National signing day for high school football recruits is Feb. 1. The following morning, Tony Levine, his wife and four kids will board a plane bound for the Twin Cities to visit family and friends.

Maybe then, at 35,000 feet, Levine finally will be able to relax and reflect on how much his life has changed in the past six weeks. Right now, everything is still a blur or, as he describes it, a "whirlwind." He can't find enough hours in the day to accomplish everything on his to-do list as the University of Houston's new football coach.

The St. Paul native and former Gophers wide receiver chose this path 15 years ago, determined to make coaching his vocation but unsure of where it might take him. He hopscotched from one locale to the next until landing, at age 39, his first head coach job at a program that went 13-1 this season, is moving to the Big East in two seasons and is scheduled to open a new stadium in 2014.

"It's a great time to be in this position," he said.

That door opened unexpectedly Dec. 10. Levine played touch football with his kids in the morning and then took them for doughnuts before leaving for work. Houston was scheduled to have position meetings at noon followed by a short bowl practice. Levine, the special-teams coordinator and receivers coach, told his wife he would be home by 3:30 p.m.

Instead, he walked in the house at 11 p.m. as Houston's interim head coach. He was promoted after Kevin Sumlin accepted the Texas A&M job.

The school removed Levine's interim tag 12 days later after conducting a national search. He earned his first victory in the TicketCity Bowl against Penn State. He holed up in his hotel room for three days at the national coaches convention interviewing candidates for his staff. And he has worked the recruiting trail nonstop trying to finalize his first class.

"You can say that I've seen my wife and kids since then," he said, "but I really haven't been there."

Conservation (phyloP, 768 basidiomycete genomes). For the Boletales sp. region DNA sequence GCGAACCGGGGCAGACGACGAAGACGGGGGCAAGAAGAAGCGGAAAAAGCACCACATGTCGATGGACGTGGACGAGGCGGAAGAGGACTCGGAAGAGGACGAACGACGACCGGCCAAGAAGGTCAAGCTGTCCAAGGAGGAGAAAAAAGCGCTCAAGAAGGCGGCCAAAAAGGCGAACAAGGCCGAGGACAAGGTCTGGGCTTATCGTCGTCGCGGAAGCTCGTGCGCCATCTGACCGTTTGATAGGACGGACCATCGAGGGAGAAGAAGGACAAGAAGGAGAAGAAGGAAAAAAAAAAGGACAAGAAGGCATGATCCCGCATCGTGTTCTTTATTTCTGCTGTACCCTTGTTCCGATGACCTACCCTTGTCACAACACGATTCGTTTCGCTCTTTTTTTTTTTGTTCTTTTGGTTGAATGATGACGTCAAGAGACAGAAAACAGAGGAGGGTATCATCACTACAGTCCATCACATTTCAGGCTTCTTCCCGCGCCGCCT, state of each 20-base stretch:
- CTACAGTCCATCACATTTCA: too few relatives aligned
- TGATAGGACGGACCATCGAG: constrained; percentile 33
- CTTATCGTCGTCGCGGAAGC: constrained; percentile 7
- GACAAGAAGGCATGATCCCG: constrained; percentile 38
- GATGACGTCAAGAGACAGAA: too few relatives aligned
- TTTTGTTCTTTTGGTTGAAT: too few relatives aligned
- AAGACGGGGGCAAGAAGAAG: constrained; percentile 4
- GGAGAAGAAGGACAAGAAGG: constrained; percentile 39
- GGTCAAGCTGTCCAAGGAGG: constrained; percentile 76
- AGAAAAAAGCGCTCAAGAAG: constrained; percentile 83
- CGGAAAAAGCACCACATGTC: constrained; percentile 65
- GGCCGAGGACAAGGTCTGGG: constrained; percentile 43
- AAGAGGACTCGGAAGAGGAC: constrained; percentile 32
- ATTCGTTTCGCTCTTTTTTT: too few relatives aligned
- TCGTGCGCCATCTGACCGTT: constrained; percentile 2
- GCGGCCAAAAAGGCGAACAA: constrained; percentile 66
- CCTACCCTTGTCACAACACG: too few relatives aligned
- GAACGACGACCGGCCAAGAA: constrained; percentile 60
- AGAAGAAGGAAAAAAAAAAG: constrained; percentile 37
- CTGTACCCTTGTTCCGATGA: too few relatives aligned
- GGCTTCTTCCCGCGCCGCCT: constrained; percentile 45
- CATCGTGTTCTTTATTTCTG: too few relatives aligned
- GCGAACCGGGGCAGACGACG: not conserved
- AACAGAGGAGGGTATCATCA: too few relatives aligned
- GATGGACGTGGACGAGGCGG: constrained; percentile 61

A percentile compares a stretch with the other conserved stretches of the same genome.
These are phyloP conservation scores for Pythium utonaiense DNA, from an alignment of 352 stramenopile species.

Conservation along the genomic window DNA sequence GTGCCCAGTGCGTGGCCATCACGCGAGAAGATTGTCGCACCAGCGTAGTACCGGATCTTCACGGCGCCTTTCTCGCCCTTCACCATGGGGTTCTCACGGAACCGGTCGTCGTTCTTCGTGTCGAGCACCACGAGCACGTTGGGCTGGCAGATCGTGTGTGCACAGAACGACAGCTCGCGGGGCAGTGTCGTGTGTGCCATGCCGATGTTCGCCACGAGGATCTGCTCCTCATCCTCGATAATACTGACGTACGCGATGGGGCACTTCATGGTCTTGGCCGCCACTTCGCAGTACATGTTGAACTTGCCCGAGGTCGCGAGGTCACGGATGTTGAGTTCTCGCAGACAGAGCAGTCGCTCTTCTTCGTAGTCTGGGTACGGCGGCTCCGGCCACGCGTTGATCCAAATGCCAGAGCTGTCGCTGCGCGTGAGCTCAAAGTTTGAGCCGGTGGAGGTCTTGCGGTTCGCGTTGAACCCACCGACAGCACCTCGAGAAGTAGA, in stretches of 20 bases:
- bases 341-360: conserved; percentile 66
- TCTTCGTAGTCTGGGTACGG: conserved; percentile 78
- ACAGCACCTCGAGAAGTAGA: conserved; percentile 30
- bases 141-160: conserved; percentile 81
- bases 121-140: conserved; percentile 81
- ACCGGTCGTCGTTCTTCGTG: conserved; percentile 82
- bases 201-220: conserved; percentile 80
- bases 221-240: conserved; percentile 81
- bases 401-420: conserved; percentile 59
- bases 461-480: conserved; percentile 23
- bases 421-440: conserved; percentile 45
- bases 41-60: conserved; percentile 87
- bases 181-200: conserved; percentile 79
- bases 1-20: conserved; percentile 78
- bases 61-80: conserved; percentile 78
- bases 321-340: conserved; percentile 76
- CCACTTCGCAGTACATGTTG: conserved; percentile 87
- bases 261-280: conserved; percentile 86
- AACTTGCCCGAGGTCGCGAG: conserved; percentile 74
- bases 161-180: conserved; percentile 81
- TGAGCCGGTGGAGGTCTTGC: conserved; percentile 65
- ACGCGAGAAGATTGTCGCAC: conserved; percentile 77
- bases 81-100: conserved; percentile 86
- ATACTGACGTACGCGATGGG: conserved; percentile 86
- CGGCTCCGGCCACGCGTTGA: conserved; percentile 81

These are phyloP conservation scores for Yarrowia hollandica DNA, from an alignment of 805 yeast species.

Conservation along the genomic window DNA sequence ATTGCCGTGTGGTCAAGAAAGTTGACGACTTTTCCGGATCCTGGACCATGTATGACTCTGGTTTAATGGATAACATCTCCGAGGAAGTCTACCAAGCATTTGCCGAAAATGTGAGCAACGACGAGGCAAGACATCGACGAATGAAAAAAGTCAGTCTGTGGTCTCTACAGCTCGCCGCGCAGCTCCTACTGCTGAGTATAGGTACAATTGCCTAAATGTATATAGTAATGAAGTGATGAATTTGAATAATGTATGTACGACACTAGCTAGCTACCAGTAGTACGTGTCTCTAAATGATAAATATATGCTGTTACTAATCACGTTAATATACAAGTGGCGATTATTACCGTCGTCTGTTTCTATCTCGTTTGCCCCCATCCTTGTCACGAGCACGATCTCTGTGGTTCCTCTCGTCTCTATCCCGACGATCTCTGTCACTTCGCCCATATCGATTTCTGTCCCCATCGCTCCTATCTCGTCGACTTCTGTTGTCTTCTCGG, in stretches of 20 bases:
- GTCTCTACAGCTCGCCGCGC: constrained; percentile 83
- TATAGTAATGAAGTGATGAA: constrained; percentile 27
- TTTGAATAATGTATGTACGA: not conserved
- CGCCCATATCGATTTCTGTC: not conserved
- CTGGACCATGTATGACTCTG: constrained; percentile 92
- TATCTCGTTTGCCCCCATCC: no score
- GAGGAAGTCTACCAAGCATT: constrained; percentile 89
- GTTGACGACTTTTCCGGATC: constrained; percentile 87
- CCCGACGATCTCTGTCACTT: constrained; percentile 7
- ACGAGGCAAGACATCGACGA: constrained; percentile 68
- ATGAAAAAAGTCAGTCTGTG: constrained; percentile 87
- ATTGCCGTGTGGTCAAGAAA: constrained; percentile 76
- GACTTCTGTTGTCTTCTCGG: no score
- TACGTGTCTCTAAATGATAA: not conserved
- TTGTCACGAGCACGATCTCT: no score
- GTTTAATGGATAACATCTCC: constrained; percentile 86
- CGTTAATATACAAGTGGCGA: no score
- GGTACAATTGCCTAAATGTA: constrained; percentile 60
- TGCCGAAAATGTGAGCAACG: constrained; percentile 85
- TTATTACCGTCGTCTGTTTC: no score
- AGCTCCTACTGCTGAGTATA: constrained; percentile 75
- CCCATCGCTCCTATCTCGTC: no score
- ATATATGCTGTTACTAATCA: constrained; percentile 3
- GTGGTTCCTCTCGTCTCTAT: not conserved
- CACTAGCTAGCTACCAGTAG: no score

Levine figured he'd follow in his dad's footsteps and become an accountant when he enrolled at Minnesota. A walk-on receiver on Jim Wacker's teams, Levine ultimately earned a degree in kinesiology with an eye on sports management. But he caught the coaching bug after spending one season as an assistant at Highland Park, his alma mater.

"That one year convinced me that's for sure what I wanted to do," he said.

Nothing discouraged him, not even the entry-level positions that required long hours and little pay. Former Gophers offensive coordinator Bob DeBesse hired Levine as a graduate assistant at Texas State (formerly Southwest Texas State). Levine made $976 a month, didn't own a car and lived at a funeral home. He rented a studio apartment on the second floor for $175 a month.

"To call it a studio is insulting to the word studio," he said.

Rather than chase him from the profession, that experience made Levine want it even more.

"I remember vividly sitting in my office late at night and Tony would stick his head in and ask if there was anything else he could do," said DeBesse, now the offensive coordinator at New Mexico. "You knew it wouldn't take him long to move up the ladder."

Levine followed a typical nomadic coaching arc, serving a variety of roles in stops at Texas State, Auburn, Louisiana Tech, Louisville and with the Carolina Panthers. Grad assistant, director of football operations, recruiting coordinator, strength and conditioning coach. He coached different positions on offense, defense and special teams. (He also earned two master's degrees along the way.)

He never held a coordinator title on offense or defense, but that didn't eliminate him from consideration when Sumlin, a former Gophers assistant, left Houston with a vacancy, a show of confidence Levine describes as "humbling."

Levine helped raise the Cougars' national profile as an assistant the past few seasons, primarily on the strength of a high-scoring offense. He must replace record-setting quarterback Case Keenum, but he doesn't need to travel far to replenish his roster.

Levine said 112 recruits from the greater Houston area signed Division I-A scholarships last February. High school programs also conduct spring practices in that part of the country, providing another backyard advantage.

"We get in a car and just head down the street," he said.

His life is more hectic now, but Levine knows exactly which direction he is heading.

Chip Scoggins •